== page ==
Friday, July 1, 2011
Science Fact or Fiction: Solar Power - Or Plugging in My Sweater
Plug it into your sweater.
Now, before people start thinking that I should be carted off to a place where the sun shines through cheerful mesh-wiring, wouldn't it be cool if your sweater, coated with a composite paint, could power a phone or a wireless device?
Or if a hydrogen-powered car, painted with a film of this material could convert enough energy to continually recharge the car's battery.
Enter spray-on paint.
The most common form of solar energy use photovoltaic cells but they have an enormous carbon footprint. The amount of material that goes into making them have a huge environmental impact and they are not particularly efficient at generating electricity.
Scientists have invented a plastic solar cell that can harness the sun's power, even on a cloudy day. Most solar cells can only harness half the sun's energy output, the rays from the visible spectrum. They don't convert the other half, the infrared rays. Using nanotechnology, scientists can now harness the full power of the sun.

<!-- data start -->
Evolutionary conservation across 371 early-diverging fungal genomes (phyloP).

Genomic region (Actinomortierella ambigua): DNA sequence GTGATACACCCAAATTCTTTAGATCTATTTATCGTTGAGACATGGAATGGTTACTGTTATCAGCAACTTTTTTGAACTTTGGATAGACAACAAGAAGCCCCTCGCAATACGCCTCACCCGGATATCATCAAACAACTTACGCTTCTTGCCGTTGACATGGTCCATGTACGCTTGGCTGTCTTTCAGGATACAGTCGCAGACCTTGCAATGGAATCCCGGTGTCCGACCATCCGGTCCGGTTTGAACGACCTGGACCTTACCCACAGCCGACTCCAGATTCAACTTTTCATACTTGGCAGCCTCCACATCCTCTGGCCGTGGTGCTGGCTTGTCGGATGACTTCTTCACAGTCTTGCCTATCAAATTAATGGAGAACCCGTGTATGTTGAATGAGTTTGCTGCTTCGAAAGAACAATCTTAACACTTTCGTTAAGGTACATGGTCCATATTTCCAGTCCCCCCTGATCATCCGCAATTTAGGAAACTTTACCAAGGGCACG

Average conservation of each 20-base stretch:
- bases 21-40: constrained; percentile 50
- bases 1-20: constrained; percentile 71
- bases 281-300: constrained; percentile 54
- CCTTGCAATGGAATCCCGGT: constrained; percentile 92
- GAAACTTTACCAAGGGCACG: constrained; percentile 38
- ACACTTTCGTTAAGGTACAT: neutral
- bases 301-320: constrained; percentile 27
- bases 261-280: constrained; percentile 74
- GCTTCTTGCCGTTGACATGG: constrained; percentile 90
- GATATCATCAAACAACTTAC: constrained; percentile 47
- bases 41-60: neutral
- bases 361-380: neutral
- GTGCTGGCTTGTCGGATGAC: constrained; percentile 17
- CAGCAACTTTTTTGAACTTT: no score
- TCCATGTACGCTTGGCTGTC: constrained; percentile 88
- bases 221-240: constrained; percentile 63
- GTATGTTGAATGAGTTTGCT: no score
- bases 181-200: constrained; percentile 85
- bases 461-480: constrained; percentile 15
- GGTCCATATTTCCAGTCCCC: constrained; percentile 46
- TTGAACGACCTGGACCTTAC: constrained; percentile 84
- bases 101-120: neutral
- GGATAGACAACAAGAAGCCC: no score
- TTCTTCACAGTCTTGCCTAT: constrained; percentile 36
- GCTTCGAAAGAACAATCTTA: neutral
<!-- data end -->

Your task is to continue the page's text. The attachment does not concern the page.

National Renewable Energy Laboratory is working on a silicon based solar ink, and the University of Texas is developing spray-on solar cells. It can be sprayed on like paint on a roof or any building surface and dries to form microscopic interconnected solar cells.
Like wind farms, but without the huge turbines sticking out, researchers one day envision solar farms of plastic material that can be rolled across deserts and can generate enough clean energy to supply the entire planet's power needs.
Currently, even the best plastic solar cells can only harness abot six percent of the sun's energy but with further advances that could go up to 30%.
Hopefully, it will be within our lifetime...